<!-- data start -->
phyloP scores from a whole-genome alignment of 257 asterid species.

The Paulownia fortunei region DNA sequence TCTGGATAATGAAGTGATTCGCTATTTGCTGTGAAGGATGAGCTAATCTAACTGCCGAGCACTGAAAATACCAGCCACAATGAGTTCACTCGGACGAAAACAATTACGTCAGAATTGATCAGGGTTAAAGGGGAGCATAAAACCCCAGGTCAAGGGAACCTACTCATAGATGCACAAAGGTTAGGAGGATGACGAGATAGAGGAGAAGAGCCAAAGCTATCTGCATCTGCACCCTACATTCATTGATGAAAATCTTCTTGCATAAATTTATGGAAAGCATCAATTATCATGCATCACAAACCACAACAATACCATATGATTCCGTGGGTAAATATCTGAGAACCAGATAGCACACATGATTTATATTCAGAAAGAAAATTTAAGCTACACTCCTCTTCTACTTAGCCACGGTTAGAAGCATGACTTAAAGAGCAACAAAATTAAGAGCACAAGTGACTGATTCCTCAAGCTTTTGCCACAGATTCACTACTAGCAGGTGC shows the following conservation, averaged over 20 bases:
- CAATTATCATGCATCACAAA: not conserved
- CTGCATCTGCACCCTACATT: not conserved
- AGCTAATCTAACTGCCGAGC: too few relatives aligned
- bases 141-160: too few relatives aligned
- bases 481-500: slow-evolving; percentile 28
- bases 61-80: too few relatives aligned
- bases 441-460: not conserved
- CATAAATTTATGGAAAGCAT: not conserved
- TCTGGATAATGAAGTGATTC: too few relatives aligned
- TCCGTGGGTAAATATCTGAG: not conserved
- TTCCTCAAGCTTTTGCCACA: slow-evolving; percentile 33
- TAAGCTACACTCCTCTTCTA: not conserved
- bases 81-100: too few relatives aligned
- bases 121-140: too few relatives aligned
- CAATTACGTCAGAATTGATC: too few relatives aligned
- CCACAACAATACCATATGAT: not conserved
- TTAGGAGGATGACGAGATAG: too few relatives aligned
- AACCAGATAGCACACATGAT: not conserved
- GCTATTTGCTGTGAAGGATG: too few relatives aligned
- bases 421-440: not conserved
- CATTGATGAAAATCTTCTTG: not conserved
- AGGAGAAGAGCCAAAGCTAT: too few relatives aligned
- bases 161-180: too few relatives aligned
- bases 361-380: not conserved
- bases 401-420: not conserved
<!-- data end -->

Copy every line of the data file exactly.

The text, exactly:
phyloP scores from a whole-genome alignment of 257 asterid species.

The Paulownia fortunei region DNA sequence TCTGGATAATGAAGTGATTCGCTATTTGCTGTGAAGGATGAGCTAATCTAACTGCCGAGCACTGAAAATACCAGCCACAATGAGTTCACTCGGACGAAAACAATTACGTCAGAATTGATCAGGGTTAAAGGGGAGCATAAAACCCCAGGTCAAGGGAACCTACTCATAGATGCACAAAGGTTAGGAGGATGACGAGATAGAGGAGAAGAGCCAAAGCTATCTGCATCTGCACCCTACATTCATTGATGAAAATCTTCTTGCATAAATTTATGGAAAGCATCAATTATCATGCATCACAAACCACAACAATACCATATGATTCCGTGGGTAAATATCTGAGAACCAGATAGCACACATGATTTATATTCAGAAAGAAAATTTAAGCTACACTCCTCTTCTACTTAGCCACGGTTAGAAGCATGACTTAAAGAGCAACAAAATTAAGAGCACAAGTGACTGATTCCTCAAGCTTTTGCCACAGATTCACTACTAGCAGGTGC shows the following conservation, averaged over 20 bases:
- CAATTATCATGCATCACAAA: not conserved
- CTGCATCTGCACCCTACATT: not conserved
- AGCTAATCTAACTGCCGAGC: too few relatives aligned
- bases 141-160: too few relatives aligned
- bases 481-500: slow-evolving; percentile 28
- bases 61-80: too few relatives aligned
- bases 441-460: not conserved
- CATAAATTTATGGAAAGCAT: not conserved
- TCTGGATAATGAAGTGATTC: too few relatives aligned
- TCCGTGGGTAAATATCTGAG: not conserved
- TTCCTCAAGCTTTTGCCACA: slow-evolving; percentile 33
- TAAGCTACACTCCTCTTCTA: not conserved
- bases 81-100: too few relatives aligned
- bases 121-140: too few relatives aligned
- CAATTACGTCAGAATTGATC: too few relatives aligned
- CCACAACAATACCATATGAT: not conserved
- TTAGGAGGATGACGAGATAG: too few relatives aligned
- AACCAGATAGCACACATGAT: not conserved
- GCTATTTGCTGTGAAGGATG: too few relatives aligned
- bases 421-440: not conserved
- CATTGATGAAAATCTTCTTG: not conserved
- AGGAGAAGAGCCAAAGCTAT: too few relatives aligned
- bases 161-180: too few relatives aligned
- bases 361-380: not conserved
- bases 401-420: not conserved